Tower Of Power
A petabyte of data is difficult to fathom. Think of it as the equivalent of 250 billion pages of text, enough to fill 20 million four-drawer filing cabinets. Or imagine a 2,000 mile-high tower of 1 billion diskettes. Whatever you do, don't stop there--because it's the amount of data many businesses will be managing within the next five years. Very possibly including yours.
A petabyte of data is difficult to fathom. Think of it as the equivalent of 250 billion pages of text, enough to fill 20 million four-drawer filing cabinets. Or imagine a 2,000-mile-high tower of 1 billion diskettes. Whatever you do, don't stop there--because it's the amount of data many businesses will be managing within the next five years.
The amount of data the average business collects and stores is doubling each year. If that holds true at a company such as Sears Roebuck & Co., which is combining its customer and inventory data warehouses to create a 70-terabyte system, the retailer will hit the 1 petabyte threshold--1,000 terabytes--within four years. "If you told me in 1994 that we'd be looking at 70 terabytes, I would have said you were nuts," says Jonathan Rand, merchandise planning and reporting director for the Hoffman Estates, Ill., retailer, which has $41 billion in annual sales.
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Such is life now that businesses collect data from multiple sources, including customer-relationship management and enterprise resource planning applications, online E-commerce systems, and suppliers and business partners. The steadily falling price of storage also fuels the data deluge, with the cost of storing 1 Mbyte of data now about 1% of what it was 10 years ago.
All this information is meant to help companies get to know their customers better and run their businesses more smoothly. But the growing volume of data means more headaches for IT managers. As they prepare for petabyte power, they must ask business managers some hard questions about what data to collect and how it will be used. They need to assess vendor readiness to deliver huge systems and begin to automate management and administrative tasks--all while balancing the value of more data against the changing cost of keeping it.
So far, no one's cracked the petabyte milestone. But somewhere between five and 10 databases, mostly in government and university laboratories, store several hundred terabytes and are quickly approaching 1 petabyte. One of the biggest resides at the Stanford Linear Accelerator Center in Menlo Park, Calif., a national laboratory at Stanford University where particle-physics researchers study the reams of data generated by the laboratory's particle accelerator in an effort to understand the relationship between matter and antimatter. Researchers add 2 terabytes of data every day to an already-brimming 500-terabyte database, leaving the IT staff to wrestle with the challenging task of managing all that information. "We try to compress it as much as we can to save disk space and cut costs," says Jacek Becla, database group manager. The laboratory keeps 40 terabytes of data on disk for quick access and the rest on tape, yet still connected to the database. It expects to hit the petabyte mark early next year.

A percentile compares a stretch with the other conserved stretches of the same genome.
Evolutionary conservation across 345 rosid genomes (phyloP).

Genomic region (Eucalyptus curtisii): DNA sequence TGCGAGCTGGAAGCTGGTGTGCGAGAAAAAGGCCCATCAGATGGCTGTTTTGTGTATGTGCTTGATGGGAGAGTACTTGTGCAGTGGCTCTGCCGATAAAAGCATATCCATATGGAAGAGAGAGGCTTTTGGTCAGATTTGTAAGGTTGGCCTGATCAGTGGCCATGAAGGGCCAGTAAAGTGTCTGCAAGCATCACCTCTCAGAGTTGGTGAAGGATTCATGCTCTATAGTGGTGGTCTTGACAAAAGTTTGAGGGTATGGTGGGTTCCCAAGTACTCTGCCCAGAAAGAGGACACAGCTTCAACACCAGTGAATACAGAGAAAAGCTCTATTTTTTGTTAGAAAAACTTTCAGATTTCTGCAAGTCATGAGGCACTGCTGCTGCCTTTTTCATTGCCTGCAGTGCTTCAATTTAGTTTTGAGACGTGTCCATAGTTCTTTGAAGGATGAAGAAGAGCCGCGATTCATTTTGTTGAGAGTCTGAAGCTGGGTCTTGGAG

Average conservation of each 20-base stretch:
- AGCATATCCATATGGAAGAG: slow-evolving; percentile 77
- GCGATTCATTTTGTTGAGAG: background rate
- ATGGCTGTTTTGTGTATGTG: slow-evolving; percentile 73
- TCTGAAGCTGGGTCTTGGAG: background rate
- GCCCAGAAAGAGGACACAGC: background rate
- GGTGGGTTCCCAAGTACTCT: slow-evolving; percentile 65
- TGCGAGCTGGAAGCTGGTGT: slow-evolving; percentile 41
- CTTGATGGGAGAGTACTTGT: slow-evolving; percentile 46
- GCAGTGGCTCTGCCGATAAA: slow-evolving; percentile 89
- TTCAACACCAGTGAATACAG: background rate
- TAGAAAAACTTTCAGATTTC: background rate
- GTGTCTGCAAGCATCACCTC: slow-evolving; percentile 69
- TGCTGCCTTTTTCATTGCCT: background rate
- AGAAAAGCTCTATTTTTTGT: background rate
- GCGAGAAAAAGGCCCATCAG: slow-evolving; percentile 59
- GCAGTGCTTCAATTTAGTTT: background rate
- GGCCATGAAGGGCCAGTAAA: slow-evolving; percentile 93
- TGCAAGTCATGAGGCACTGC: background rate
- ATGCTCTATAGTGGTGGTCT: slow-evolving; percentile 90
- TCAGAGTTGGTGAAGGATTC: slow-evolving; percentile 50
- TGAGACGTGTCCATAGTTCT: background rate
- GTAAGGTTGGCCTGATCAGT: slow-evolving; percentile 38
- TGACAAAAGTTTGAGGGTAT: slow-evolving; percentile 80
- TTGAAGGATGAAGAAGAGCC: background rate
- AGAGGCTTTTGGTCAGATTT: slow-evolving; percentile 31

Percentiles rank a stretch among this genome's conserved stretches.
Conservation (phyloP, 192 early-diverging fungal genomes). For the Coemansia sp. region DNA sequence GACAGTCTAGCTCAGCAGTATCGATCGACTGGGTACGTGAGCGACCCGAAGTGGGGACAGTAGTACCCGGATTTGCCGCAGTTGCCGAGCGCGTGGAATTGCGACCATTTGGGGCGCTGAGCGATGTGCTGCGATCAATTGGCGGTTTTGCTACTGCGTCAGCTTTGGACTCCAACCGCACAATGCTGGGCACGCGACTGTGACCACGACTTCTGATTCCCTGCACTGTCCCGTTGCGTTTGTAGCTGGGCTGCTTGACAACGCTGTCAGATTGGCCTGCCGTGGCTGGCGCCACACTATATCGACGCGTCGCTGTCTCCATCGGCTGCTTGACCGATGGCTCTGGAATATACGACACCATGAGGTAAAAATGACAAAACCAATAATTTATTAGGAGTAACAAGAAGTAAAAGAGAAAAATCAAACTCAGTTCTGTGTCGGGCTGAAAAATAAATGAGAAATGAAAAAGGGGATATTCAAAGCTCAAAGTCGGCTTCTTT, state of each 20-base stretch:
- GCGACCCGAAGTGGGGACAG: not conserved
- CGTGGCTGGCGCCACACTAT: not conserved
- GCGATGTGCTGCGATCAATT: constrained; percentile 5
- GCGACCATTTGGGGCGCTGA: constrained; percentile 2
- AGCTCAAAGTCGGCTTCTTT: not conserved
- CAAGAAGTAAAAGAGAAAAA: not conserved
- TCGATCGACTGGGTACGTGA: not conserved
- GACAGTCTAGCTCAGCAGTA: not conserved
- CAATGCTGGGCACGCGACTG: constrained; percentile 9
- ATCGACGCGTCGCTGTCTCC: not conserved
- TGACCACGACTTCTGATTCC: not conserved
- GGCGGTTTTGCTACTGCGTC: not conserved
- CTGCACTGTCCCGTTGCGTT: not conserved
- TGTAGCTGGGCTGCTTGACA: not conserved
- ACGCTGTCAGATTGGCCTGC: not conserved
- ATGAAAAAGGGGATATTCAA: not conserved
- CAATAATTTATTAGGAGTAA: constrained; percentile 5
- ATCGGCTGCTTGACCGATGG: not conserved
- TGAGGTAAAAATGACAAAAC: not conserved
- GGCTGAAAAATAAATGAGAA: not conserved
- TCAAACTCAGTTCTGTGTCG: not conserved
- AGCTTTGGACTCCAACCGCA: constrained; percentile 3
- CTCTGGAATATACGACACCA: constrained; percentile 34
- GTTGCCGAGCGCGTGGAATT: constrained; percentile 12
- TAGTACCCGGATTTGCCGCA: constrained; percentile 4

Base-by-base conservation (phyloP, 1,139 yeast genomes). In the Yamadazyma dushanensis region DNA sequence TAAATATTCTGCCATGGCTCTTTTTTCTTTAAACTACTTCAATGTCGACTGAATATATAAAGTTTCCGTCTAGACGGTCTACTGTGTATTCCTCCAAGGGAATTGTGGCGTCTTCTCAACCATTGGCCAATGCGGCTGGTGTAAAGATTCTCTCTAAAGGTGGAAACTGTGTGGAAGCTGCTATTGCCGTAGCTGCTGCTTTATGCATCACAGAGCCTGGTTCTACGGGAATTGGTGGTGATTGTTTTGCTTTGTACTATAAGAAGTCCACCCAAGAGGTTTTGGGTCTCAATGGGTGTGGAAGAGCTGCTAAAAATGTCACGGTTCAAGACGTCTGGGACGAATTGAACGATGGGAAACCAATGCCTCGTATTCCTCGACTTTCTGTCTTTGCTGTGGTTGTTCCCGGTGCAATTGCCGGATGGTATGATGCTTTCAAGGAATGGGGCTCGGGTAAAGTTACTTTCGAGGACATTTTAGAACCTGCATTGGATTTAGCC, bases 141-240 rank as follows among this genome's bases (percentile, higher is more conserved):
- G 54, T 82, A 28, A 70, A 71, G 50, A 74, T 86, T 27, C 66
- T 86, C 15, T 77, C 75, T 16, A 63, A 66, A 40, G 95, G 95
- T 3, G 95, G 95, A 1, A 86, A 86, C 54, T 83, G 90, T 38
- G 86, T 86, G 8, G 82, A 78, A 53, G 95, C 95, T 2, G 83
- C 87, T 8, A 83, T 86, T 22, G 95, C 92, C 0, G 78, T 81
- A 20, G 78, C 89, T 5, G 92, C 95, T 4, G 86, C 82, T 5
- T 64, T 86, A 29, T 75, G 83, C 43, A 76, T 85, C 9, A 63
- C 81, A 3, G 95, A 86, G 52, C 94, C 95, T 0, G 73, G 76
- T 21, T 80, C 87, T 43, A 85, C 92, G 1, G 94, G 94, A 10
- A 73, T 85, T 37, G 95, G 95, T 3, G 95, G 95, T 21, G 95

The largest database on the drawing boards is at CERN, the European organization for nuclear and particle physics research in Geneva, Switzerland. CERN is constructing a particle accelerator that will begin operating in 2006, and IT managers at the laboratory are designing a system to collect up to 20 petabytes of data from the accelerator every year, potentially leading to the accumulation of hundreds of petabytes. A prototype database CERN is assembling now should reach 1 petabyte by 2004 (see sidebar story, "CERN Project Will Collect Hundreds Of Petabytes Of Data").
Such huge volumes of data will become crucial to the success of sophisticated scientific research. But for businesses, more data isn't always better. Business-technology managers must determine how information will be used to improve a company before deciding how much data they need--and can afford--to collect. "If you're not careful, you can end up with a lot of data you don't need," says Ric Elert, engineering VP at Comscore Networks Inc., a Reston, Va., company that collects and analyzes clickstream data from its clients' Web sites. "Really talk to your business folks and understand what will drive the business," he says.
For some, external factors drive the need to collect more data. ACNielsen in Stamford, Conn., collects and publishes information on how many households watch TV shows and issues ratings. It stores 10 years' worth of demographic information so TV stations and advertisers can see which shows reach which audiences and how that changes over time. But digital broadcast television promises to change the scope of ACNielsen's work. Digital TV will provide five times the amount of programming available today and that means five times the amount of data that ACNielsen must add to its database. For now, it's expanding the capacity of its data warehouse from 1 terabyte to 10 terabytes.
"We've gone up by a factor of 10 every three years," CIO Kim Ross says of his company's data growth. That could accelerate as digital TV expands into more homes. "Our product is information," he says. "Our business seems to demand, and will find justification for, any database that we can build."